Re: complaints about systemd
After having read much of the stuff available online (including parts of Lennart Poetterings blog), it appears that the essential point of it all seems to have been to make boot up a little faster.
Bit i have a strong feeling that just a few seconds faster boot up simply do not justify the heavy impact.
The new systemd is by no means easier to maintain or customize, or even just to grok in the first place, with binary logs, abandoned script format (no more init scripts), providing a temporary hardware base - like sockets or autofs mounts - for later daemons (so you have to configure 2 different places now), and so many backward dependencies that it soon (already?) will be impossible to don't use it. And even trivial updates may need a reboot now.
The new system reduces some complexity on one side while introducing much more on the other.
It will make Linux a lot less attractive for people who want to work with it as developer, or distributor, finally cutting its dev base.
Unfortunately, these few seconds were just about all that normal users recognize, and thus they constantly nagged their favorite distributions to make the move.
I can very well imagine how just these few seconds are also the most impressing argument to be presented to the Red Hat board, which anyway never had the time to dive into details of pros and cons. They want the summary. In Lennarts presentation, those seconds probably were the killing measure of success. Making the developer inexchangeable...
I can't help but it reminds me of the way city govs pay horrible sums for planting huge trees, to have a visual result immediately. Faster is always better ! As a tree biologist, i know how these trees are grown in nurseries, cutting their roots dozen times to football size, and how they are doomed to crank many years later, shortening their life span - of course, with additional cut-down and exchange costs. For all my life, so far, i was growing and planting trees, and for some time, was part time working to cut the unlucky ones down, and i should know the money involved. But in the budget plans, there's simply no connection between nursery, planting, and replacing. There's simply no one judging about it in synopsis of decades. It's all about now and here.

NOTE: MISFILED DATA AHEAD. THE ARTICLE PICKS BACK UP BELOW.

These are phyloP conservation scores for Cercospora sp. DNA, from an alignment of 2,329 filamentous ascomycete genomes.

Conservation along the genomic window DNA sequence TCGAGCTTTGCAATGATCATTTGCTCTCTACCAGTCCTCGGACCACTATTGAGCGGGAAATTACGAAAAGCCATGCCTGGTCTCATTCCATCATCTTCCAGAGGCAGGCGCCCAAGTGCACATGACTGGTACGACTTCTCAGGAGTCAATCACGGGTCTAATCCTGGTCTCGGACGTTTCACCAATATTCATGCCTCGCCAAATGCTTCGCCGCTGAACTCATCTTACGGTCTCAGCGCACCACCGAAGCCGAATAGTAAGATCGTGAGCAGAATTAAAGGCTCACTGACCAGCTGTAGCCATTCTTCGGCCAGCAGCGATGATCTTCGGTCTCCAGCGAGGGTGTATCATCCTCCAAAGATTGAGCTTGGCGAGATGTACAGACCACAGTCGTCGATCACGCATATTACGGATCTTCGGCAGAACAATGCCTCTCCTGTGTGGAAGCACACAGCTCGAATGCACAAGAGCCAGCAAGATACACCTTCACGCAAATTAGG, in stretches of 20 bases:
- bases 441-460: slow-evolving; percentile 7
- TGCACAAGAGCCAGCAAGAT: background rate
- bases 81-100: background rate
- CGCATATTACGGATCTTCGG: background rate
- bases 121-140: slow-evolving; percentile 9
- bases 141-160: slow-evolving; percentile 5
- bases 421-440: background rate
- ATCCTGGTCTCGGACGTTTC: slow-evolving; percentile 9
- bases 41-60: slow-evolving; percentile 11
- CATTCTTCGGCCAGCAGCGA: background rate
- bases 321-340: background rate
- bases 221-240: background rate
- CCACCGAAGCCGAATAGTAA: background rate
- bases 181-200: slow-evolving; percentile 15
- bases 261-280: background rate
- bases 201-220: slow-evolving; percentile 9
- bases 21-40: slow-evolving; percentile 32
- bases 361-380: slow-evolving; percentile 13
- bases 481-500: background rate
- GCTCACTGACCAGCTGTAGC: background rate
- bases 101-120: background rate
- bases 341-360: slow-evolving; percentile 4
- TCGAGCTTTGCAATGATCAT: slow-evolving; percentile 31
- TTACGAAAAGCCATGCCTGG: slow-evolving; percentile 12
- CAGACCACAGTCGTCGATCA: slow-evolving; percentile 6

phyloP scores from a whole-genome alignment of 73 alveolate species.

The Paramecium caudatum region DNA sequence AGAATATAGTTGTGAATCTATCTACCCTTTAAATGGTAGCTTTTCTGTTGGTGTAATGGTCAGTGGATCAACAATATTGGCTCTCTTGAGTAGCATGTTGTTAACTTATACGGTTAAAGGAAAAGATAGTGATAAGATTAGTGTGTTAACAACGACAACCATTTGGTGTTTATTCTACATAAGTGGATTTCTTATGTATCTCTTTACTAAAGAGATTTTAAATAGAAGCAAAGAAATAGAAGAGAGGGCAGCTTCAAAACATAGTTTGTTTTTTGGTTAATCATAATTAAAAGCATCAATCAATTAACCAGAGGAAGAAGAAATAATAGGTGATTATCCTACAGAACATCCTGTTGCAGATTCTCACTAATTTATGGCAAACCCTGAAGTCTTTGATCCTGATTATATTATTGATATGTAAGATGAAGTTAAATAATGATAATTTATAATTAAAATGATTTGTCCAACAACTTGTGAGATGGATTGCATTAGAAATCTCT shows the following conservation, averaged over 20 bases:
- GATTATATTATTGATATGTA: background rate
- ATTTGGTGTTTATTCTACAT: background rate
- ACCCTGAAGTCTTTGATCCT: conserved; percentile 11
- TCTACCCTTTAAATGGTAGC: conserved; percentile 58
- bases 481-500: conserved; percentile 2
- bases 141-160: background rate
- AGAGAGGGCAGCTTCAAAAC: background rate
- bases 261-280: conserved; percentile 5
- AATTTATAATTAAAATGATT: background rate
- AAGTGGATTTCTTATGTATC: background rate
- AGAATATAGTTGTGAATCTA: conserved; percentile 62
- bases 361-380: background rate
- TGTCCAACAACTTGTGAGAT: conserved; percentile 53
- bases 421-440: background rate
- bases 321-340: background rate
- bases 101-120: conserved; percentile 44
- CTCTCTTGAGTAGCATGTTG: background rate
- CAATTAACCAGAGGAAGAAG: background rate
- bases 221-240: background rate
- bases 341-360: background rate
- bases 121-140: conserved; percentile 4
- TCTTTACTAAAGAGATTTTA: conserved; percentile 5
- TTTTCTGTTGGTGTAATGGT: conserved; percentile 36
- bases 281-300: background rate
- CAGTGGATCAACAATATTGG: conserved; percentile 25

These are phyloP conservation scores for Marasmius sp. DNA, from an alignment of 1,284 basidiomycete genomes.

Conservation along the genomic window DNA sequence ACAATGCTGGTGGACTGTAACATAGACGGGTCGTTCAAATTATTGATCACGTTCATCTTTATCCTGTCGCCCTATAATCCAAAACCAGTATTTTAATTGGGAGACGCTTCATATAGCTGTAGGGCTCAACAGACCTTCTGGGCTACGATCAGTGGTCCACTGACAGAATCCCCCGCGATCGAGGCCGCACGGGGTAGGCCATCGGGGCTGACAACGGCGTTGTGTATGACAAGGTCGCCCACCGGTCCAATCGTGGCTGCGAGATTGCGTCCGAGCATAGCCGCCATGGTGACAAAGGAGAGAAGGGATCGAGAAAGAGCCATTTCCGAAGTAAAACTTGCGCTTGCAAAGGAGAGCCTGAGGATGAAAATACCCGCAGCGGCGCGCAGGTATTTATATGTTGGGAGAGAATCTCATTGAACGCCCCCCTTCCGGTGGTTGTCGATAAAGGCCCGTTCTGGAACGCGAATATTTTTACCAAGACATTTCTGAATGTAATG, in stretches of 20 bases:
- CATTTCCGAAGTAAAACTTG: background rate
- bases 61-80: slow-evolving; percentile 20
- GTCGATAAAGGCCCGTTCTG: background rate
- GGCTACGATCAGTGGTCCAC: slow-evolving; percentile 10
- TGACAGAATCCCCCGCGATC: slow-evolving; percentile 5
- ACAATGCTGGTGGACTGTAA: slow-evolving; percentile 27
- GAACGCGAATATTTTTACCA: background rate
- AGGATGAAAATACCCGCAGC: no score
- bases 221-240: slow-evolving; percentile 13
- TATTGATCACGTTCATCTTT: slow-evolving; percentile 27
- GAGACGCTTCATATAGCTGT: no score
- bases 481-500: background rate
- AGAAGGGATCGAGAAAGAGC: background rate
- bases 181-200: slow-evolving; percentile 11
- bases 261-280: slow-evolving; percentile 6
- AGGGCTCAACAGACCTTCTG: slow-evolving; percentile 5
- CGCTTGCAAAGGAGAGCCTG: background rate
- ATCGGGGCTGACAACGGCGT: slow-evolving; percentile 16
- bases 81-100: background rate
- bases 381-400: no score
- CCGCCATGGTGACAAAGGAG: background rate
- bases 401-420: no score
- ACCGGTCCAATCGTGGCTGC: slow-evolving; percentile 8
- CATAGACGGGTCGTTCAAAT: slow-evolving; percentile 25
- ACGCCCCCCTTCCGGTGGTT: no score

Right now i see such a thing happening now and here in the linux world, too. It gives me the creeps.
I'd insist to know who ever complained about a few seconds boot up if there was no knowledge of any faster alternative. Is there any real problem behind it ? Like, for my 4 y old PC desktop (which, besides, boot up in 7 seconds with some customized sysv init) or for way too old hardware which always needs too long either way ? Is there a problem in server farms ? In laptops or smartphones which anyway got hibernated most of the time, instead of a reboot ?
If my first task of the day is to boot my whatever-device, what for would i need these spared seconds. Just because they exist, would i wait, and get my first whatsapp, even before doing anything else, like going for a coffee ? Am i addicted like 'Did you already watch your boot up today ?'
Instead of doing something useful in parallel, which spares me just this time.
But wait, wasn't parallelizing one of the core issues.
Or was it hypnotizing, ugh, i just can't remember.
That said, i don't deny that systemd contains some good ideas. But they should be implemented in the respective (daemon/subsystem) packages, and in a smart 'launchd' which does not need to be more than that.